"What is this place?" one of the bandits asked. "A shrine, or something?"
"That's what it looks like." The leader of the bandits was a powerfully built man, and he moved with the swagger of someone well used to getting what he wanted. "But that doesn't matter. After all that running around in the mud, I think you boys deserve a reward." He leered at Serah. "I figure you can have her first. I had my fill back at the village." His eyes narrowed. "But don't kill her. Pretty little thing like her should fetch a pretty decent price."
One of the bandits stepped forward and grabbed Serah by the arm. She struggled wildly, but he was so much stronger than her.
"Settle down," the bandit growled. "I said, settle down."
"No!" Serah screamed. "No!"
He slapped her across the face with enough force to jar her teeth and she slumped back across the feet of the statue of the goddess. Bitter tears rolled down her cheeks, but she forced herself to stand. There was no running from what awaited her now, but at the very least, she could try to meet it as bravely as she could. Still, the faltering courage she'd manage to gather began to evaporate as the man who'd slapped her began to unbuckle his belt.
"Please…" Serah murmured, not sure to whom she was speaking as she pressed herself against the statue. "Please… someone help me."
The bandit laughed. "There's no one here to help you, girl." He looked past her to the statue. "And the Gods don't care about us, they never have." He grinned. "I remember your mother. She had pink hair too, didn't she?" He laughed. "Tried to pull my sword off me, but she ended up with it in her stomach instead. Pity she died for nothing, I would have liked to have had her first."
"Don't you talk about my mother!" Serah shouted. "Just… don't… you don't even deserve to…"
The bandit just laughed harder. "Look at that, she's still got some spirit in her. I'll take care of that though." He looked back at the other bandits. "Who wants to go after –"
You dare defile this place?
Everyone froze. Serah looked around in wild hope, for the words had not been spoken aloud. Instead, they had echoed through her mind like rolling thunder, and from the looks on the bandits' faces, they had heard the words as well.
"What was that?" the bandit asked softly. "I heard someone."
"It was nothing," the leader of the bandits growled. "Must have been the wind." He glared. "Now, do you want your turn with the girl or not? There are others here who'll gladly have your turn if you don't want it."
The bandit scowled and looked back at Serah. "I'll have my turn, I just want to know what that voice was."
Do you want my help?
This time the words were for Serah alone as she backed up against the statue. An eerie coldness had come over her, almost as though she were outside her body watching everything unfold.
"Yes," Serah whispered. "I want your help." Everything she'd seen the bandits do flashed through her mind and she had to close her eyes to try and ward off the terrible images. She was so, so scared, but more than anything, she just wanted something to happen to these bandits, she just wanted someone to make them pay for what they'd done.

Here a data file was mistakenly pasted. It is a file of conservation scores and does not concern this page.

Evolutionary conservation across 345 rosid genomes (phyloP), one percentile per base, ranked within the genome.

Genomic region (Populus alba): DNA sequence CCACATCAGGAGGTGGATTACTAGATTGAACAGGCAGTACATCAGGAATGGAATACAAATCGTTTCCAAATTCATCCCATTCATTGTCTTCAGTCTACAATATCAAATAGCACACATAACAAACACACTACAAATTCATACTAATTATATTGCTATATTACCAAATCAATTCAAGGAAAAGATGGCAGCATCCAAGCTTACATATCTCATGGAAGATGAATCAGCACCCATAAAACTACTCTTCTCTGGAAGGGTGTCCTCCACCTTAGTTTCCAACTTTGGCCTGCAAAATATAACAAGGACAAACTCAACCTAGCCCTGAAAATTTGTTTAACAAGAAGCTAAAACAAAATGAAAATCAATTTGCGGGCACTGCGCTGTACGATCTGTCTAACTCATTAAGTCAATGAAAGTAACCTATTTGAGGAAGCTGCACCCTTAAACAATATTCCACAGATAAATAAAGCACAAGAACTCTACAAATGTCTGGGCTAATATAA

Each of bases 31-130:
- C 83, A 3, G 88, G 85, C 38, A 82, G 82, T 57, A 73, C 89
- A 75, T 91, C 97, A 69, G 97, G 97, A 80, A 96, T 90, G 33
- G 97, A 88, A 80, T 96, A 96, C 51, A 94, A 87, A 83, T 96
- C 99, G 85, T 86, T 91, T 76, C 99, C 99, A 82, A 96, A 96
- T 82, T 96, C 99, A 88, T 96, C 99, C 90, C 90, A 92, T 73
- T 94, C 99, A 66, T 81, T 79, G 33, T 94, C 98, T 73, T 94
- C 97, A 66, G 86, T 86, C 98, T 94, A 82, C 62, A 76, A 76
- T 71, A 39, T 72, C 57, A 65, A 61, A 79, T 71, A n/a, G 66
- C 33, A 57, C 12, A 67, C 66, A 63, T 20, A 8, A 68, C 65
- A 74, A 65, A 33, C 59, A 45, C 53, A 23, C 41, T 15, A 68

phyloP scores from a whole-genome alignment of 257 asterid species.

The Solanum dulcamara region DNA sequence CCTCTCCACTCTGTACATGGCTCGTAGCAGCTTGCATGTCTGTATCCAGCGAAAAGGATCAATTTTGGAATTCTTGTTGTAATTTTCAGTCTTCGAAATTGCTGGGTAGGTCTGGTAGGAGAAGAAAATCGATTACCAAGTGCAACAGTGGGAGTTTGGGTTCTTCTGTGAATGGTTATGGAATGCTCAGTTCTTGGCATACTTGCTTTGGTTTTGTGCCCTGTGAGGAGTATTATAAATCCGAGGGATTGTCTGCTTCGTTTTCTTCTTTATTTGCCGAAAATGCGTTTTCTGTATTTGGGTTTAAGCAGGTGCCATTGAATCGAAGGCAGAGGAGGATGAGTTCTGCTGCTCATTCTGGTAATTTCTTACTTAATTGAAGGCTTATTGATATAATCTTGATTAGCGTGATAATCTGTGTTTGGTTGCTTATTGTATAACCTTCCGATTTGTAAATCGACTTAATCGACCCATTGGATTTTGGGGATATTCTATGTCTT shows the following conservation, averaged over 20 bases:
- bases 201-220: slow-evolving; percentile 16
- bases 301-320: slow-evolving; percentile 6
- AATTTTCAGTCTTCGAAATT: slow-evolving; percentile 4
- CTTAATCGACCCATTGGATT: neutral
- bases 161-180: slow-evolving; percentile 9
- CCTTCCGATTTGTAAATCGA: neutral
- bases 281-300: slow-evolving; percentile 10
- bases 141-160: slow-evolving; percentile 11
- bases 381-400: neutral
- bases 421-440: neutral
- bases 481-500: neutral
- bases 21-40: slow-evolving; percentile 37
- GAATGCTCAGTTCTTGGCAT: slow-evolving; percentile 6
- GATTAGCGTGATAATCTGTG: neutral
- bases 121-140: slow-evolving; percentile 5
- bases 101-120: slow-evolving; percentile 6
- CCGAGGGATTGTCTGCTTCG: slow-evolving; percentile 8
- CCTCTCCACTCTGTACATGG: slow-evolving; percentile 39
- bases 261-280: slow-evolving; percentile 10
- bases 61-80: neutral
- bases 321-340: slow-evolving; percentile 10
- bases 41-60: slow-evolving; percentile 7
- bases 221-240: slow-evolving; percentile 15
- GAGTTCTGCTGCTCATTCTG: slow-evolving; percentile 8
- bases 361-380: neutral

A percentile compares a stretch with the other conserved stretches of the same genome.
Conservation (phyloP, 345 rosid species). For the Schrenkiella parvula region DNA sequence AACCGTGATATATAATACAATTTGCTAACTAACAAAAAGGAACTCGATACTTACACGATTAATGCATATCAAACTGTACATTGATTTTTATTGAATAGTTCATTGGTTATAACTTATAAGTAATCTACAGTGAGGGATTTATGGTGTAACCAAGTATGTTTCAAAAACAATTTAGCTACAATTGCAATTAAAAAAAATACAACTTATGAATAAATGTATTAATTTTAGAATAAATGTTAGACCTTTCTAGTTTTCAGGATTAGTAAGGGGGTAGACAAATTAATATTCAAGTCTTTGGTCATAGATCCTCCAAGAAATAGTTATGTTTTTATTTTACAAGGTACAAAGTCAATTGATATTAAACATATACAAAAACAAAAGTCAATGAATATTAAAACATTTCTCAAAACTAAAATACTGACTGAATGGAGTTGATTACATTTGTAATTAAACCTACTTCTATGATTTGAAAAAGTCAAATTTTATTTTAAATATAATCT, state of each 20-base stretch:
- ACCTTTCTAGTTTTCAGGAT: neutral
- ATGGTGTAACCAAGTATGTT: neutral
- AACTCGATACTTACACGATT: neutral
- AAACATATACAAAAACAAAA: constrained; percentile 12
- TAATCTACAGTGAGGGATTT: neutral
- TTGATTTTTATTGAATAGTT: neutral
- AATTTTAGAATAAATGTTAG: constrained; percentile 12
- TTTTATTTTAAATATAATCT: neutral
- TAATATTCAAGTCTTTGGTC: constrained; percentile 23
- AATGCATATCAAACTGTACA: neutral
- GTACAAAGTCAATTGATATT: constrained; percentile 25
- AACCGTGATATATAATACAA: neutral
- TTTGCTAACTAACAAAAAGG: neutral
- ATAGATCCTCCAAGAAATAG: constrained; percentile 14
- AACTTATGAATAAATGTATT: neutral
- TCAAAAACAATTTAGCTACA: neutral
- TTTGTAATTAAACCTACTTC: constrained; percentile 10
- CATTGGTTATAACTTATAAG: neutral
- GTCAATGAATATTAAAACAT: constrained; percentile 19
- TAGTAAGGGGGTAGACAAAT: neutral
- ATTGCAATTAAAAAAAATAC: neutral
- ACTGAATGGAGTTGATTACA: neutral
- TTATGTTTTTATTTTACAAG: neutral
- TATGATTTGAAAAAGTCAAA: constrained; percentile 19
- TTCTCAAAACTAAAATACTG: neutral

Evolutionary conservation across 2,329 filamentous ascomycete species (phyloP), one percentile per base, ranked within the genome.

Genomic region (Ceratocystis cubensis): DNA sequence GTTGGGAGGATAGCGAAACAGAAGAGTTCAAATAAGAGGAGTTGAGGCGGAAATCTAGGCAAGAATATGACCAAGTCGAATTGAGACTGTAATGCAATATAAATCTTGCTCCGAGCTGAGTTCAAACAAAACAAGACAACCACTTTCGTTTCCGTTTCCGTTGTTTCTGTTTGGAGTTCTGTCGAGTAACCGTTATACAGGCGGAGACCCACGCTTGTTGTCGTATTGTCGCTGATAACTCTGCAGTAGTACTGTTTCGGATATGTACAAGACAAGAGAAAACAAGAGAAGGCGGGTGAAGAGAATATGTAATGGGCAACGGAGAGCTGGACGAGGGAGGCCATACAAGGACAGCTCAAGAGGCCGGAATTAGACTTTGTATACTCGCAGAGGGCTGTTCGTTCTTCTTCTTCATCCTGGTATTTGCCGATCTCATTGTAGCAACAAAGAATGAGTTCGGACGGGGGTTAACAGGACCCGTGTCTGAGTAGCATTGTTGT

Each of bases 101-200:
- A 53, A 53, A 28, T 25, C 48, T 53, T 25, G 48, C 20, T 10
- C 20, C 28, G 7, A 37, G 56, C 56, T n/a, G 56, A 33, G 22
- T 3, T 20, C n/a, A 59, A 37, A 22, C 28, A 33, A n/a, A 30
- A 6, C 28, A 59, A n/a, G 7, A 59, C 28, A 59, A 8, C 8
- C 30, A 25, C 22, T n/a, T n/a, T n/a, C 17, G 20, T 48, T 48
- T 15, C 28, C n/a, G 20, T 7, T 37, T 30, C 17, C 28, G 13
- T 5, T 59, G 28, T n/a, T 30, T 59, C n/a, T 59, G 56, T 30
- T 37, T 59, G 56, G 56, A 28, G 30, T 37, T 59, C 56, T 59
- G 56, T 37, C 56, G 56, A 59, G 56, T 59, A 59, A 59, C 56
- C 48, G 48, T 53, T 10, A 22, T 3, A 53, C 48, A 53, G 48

They will pay. I will make them pay. Now, call my name.
"I don't know your name." The men's earlier worry had gone, replaced by amusement as they watched her appear to talk to herself. There was probably a part of them that derived a sick satisfaction at the thought of breaking not just her body, but her mind as well.
You know my name. You have always known.
Maybe her fear really had driven her mad, because now the voice was talking in riddles. "Who… who are you?" God or demon, she no longer cared.
I am the power that shakes the sky, the power that tears the clouds and calls the storm. I am the white flash that lights the darkest night. Call upon my name.
Time seemed to stop as all the pieces fell into place. Serah looked up at the sky riven with clouds and awash with rain. In the distance came the deep boom of thunder. She closed her eyes.
"Lightning," she whispered, and then louder, filled with a wild, frantic hope. "Lightning!"
For a moment there was nothing.
And then the skies answered.
A great jagged bolt of white-hot electricity sizzled down from the very vault of the sky. It tore through the battered roof of the shrine in a shower of melted stone and scorched wood and struck the ground between Serah and the bandits. Blinding light washed outward and the howl of thunder that followed in its wake was enough to knock Serah off her feet and toss the bandits back.
When the light finally cleared and Serah could see again, she was no longer alone with the bandits. A goddess stood before her, eyes the colour of a clear summer sky and hair almost the same pink shade as her own. Crystalline armour covered the goddess' frame, and her face held an inhuman beauty, at once cold and remote as a distant mountain, yet filled with an almost unbearable ferocity. The goddess lifted one hand and a shaft of electricity gathered there only to condense into a long, slender blade.
"Long have I slept," the goddess murmured, voice ringing with all the force of thunder, "And troubled has my sleep been." Her gaze drifted to Serah and in those eyes Serah saw all of eternity stretch out before her. "But this one has called me here. She is mine now, and for even thinking that you could lay one hand on her, you will all die."
The bandits were frozen, their faces locked into grim masks of absolute terror in the face of the goddess' divine fury. Serah could see that they wanted to run, but even as they turned to flee, there was a white flash and the scent of ozone. The last thing Serah saw before her fear and exhaustion finally caught up with her was the goddess alone in a sea of red, spotless and pristine.
X X X
As always, I neither own Final Fantasy nor am I making any money off of this.
I've had this idea floating around in the back of my head ever since I saw the trailer for FF XIII-2 and I thought I'd get it written up. I also wanted to try and get something more fantasy oriented written, especially since I've already had a stab at Westerns, zombies, spies, and of course, slice of life.
In case it wasn't clear, this is very much AU. However, you can expect to see your favourite FF XIII characters turn up at some point, and maybe a few other FF characters too, depending on how things go. For those waiting for updates on my other stories, those shall, hopefully, be forthcoming.
As always, I appreciate feedback. Reviews and comments are welcome.